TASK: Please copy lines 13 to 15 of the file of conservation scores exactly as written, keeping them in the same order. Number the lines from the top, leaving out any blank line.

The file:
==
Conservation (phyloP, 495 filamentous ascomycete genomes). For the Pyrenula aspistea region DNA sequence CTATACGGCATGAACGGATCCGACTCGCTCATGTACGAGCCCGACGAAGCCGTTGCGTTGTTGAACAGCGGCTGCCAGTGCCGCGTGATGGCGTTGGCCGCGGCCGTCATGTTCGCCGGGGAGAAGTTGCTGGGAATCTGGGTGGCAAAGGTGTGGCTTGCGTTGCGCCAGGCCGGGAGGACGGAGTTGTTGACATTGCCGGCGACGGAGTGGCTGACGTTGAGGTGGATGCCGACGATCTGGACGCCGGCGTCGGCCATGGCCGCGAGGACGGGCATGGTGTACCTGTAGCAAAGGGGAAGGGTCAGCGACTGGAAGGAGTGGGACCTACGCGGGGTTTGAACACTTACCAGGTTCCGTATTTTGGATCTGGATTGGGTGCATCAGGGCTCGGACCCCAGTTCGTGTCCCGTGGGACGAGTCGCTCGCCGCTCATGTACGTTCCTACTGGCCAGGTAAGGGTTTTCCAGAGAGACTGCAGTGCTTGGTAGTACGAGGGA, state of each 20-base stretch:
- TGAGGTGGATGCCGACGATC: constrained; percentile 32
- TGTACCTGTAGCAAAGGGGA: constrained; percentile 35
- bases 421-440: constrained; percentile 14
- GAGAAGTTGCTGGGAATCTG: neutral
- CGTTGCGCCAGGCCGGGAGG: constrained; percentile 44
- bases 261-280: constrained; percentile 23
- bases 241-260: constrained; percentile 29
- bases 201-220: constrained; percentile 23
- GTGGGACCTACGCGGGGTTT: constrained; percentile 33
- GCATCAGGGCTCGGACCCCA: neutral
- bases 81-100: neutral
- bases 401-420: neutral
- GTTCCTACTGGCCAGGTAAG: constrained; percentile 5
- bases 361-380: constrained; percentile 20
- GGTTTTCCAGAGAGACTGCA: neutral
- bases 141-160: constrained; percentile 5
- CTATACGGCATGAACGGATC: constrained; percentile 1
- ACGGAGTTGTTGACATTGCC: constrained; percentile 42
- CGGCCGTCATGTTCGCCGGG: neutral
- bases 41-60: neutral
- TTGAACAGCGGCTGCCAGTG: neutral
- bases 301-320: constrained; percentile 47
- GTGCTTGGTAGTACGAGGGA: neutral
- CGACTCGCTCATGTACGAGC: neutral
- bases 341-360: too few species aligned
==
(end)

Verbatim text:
- bases 401-420: neutral
- GTTCCTACTGGCCAGGTAAG: constrained; percentile 5
- bases 361-380: constrained; percentile 20